Just as we have seen a decline in the infrastructure of many other credit markets, the Primary Dealers of US Treasuries has also been significantly reduced. Established in 1960 with 18 dealers, the Primary Dealer system hit its peak in 1988 with 46. As of December 2008 there were just 17.

Problems Persist

Unfortunately there are areas of the market that are not functioning or that have yet to fully realize the depths of the problems that lay on their horizon. Specifically, these would be non investment grade corporate borrowings, leveraged loans, lines of credit, and perhaps most worrisome, commercial real estate loans.

When there is little appetite for quality, non governmental borrowers, it should come as no surprise that there is no appetite for junk. And while there are numerous analyses which point to the inherent value of buying high yield paper or leveraged loans at these inflated levels, there are very few takers. Once again, this may be a reflection of modern day allocations. Financing of private equity was a red hot sector among institutional investors and those buyers may be working off what they currently own for some time.

One of the most undeserving areas of collateral damage has occurred within small and mid size business lending. Whether it is for the financing of receivables or inventory, it has become increasing difficult and expensive for companies to conduct their affairs. These loans had historically come from banks and for the time being, the banks have definitely pulled back. These businesses have done nothing wrong but are suffering as a result of the current state of limited capital.

But by far the biggest worry is the coming wave of commercial real estate loan maturities. Recall that the failure of the entire Savings and Loan industry was due to problems within the commercial sector. Depending on which source you refer to there is in the neighborhood of $500 billion of commercial loans coming due within the next 3 years and of which $160 billion is due in 2009. There is virtually no appetite at this time for any of it. No sector of commercial real estate is immune; hotels, shopping centers, multifamily, and office complexes will all be impacted. And just as we have seen Private Equity go from being a provider of liquidity to a consumer of liquidity, so will real estate. In the absence of replacement financing, owners will need to dig deep to come up with substantial equity or risk losing all of their investment.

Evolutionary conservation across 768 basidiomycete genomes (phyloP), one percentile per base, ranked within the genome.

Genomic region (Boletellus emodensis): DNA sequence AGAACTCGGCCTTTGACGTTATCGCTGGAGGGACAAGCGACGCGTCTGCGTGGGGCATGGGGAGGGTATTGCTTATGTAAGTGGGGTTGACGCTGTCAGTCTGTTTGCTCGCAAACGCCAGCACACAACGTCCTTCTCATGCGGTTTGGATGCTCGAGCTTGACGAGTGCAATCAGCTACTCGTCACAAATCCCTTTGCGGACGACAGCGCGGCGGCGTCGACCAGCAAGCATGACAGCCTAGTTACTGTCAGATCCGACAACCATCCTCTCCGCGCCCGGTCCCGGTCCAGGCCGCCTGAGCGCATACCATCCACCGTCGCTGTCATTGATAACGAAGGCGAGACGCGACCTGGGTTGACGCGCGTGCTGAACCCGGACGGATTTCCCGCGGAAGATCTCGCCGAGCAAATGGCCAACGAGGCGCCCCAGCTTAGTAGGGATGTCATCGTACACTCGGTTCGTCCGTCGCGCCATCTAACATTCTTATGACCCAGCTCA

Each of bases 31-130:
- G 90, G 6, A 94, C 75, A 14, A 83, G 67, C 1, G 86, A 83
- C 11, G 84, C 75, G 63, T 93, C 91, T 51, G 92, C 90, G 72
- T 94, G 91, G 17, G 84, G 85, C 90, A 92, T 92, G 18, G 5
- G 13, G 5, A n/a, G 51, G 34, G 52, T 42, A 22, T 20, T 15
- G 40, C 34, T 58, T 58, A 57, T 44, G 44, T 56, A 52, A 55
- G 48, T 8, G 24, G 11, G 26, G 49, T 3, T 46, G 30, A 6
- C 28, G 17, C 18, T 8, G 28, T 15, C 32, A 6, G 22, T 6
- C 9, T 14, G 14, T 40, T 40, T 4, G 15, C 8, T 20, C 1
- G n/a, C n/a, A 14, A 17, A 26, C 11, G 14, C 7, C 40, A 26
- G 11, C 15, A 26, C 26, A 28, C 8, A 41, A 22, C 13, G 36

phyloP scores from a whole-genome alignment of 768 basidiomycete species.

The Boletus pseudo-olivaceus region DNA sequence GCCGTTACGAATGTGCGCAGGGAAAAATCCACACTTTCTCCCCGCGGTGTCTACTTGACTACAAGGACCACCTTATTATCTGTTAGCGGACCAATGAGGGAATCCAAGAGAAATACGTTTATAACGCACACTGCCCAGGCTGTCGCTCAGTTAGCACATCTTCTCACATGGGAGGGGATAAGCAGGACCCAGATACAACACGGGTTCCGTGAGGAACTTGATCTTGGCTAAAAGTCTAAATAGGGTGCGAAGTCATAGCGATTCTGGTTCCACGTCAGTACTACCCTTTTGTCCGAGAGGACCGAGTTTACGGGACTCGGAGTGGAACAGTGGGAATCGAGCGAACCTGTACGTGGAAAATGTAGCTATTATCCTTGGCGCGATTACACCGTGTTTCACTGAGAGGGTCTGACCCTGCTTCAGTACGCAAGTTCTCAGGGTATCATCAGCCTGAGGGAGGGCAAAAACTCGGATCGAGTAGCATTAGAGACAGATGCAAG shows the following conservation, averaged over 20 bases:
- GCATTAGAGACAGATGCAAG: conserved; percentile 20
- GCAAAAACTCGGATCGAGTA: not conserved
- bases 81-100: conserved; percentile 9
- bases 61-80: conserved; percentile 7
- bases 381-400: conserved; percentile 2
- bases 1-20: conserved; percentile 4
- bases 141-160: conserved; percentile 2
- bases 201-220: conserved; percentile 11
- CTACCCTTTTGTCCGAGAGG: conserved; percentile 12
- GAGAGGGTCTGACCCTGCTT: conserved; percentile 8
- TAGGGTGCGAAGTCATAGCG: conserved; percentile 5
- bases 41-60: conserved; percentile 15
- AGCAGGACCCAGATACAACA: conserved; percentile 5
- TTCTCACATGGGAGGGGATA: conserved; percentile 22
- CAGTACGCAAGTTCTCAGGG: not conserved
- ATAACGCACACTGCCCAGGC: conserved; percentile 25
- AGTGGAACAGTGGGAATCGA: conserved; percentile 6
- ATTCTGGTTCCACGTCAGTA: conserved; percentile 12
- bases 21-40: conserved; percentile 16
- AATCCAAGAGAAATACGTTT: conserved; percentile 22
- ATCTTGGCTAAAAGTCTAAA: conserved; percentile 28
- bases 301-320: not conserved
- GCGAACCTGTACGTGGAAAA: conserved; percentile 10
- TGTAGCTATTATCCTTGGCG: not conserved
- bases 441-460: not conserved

Big Chore

Rebuilding the credit infrastructure will take some time. It will no doubt come back in a more efficient, more widely distributed, and more discriminating manner. Meanwhile, there remain extraordinary opportunities within high grade markets. Any issuer coming to market without a government guarantee has to pay far more than they should. As Warren Buffett stated in his annual letter – “At the moment it is much better to be a financial cripple with a government guarantee than a Gibraltar without one.” As investors, we can certainly continue to take advantage of these elevated rates among the best issuers. Lower rates and access to capital will ultimately provide the keys to a lasting recovery.


In this Edition

  • Rebuilding Credit
  • Under Repair
  • Problems Persist
  • Big Chore

Huntington Steele

925 4th Avenue
Suite 3700
Seattle, WA 98104



Past Issues

49 - 01.12.08
The Year in Review/ The Path Forward/ 2009

48 - 12.15.08
An Old Fashioned Swindle/ Who,What, Why, & How/ The Lure/ Getting Back to Fundamentals

47 - 12.05.08
Unwinding/ The Past/ The Present/ The Future.

46 - 10.07.08
History/ Changing Hands/ Dominos/ The Road Block.

45 - 07.02.08
Black Gold/ The Federal Reserve, The Banks, & The Earnings/ Moving Forward/ The Recovery

44 - 06.03.08
Shallow Waters/ Odds and Evens/ Changing Times

43 - 04.09.08
Q1 2008/ The Call/ The Response/
Investing Opportunities

42 - 02.27.08
Credit Hangover/ Busy Banks and Brokers/ Insurance Cleanup
Risk vs Reward

41 - 01.02.08
2007-Year in Review
2008 - Outlook

40 - 11.21.07
Dealing with Uncertainty/
From King County to Hong Kong/
Silk from a Sow's ear/
Tangled Web/ Economic Slowdown

39 - 10.02.07
Trick or Treat /Dispersion/

38 - 09.04.07
Summer Unwind /Dominos/
Recent History/Lending Rev/
What's a Chairman to Do?

37 - 06.05.07
Rally Time /Attribution Encore/Outlook

36 - 04.03.07
Q1 2007: Two Sides of the Same Coin
/ Flat Water
The Need to Ease

35 - 02.28.07
Unhappy Tuesday
The Road Ahead

34 - 12.18.06
2006 - The Good, The Bad, & The Very Good
Risks and the Gift of Fear
2007 - Outlook

33 - 9.21.06
Steady As She Goes
Wide Open Range
Just the Facts
Financial Turbulence

32 - 8.11.06
The Pause
Headwinds and Tailwinds
Winning with Defense

31 - 5.19.06
Petulant Markets
What's a Chairman to do?
Recipe for Volatility
Restoring the Foundation

30 - 03.09.06
Out of the Gate 2006
A New Captain/A Long Race
The Bear's Den/ The Value of Preparation

29 - 12.01.05
Determined Not to Yield
Bond Market History Lesson
2005 Home Stretch

28 - 10.03.05
The Pennant Race
Just the Facts
Fourth Quarter Implication

27 - 08.11.05
Back to the Future
Reports of Demise
Greenspan Countdown

26 - 06.09.05
Measured Conundrum
Possible Explanations
Implications of an Uncoupled Market

25 - 04.13.05
1st Quarter 2005:
Up, Down, Sideways
Calm on Top, Turbulence Below
What's on Deck?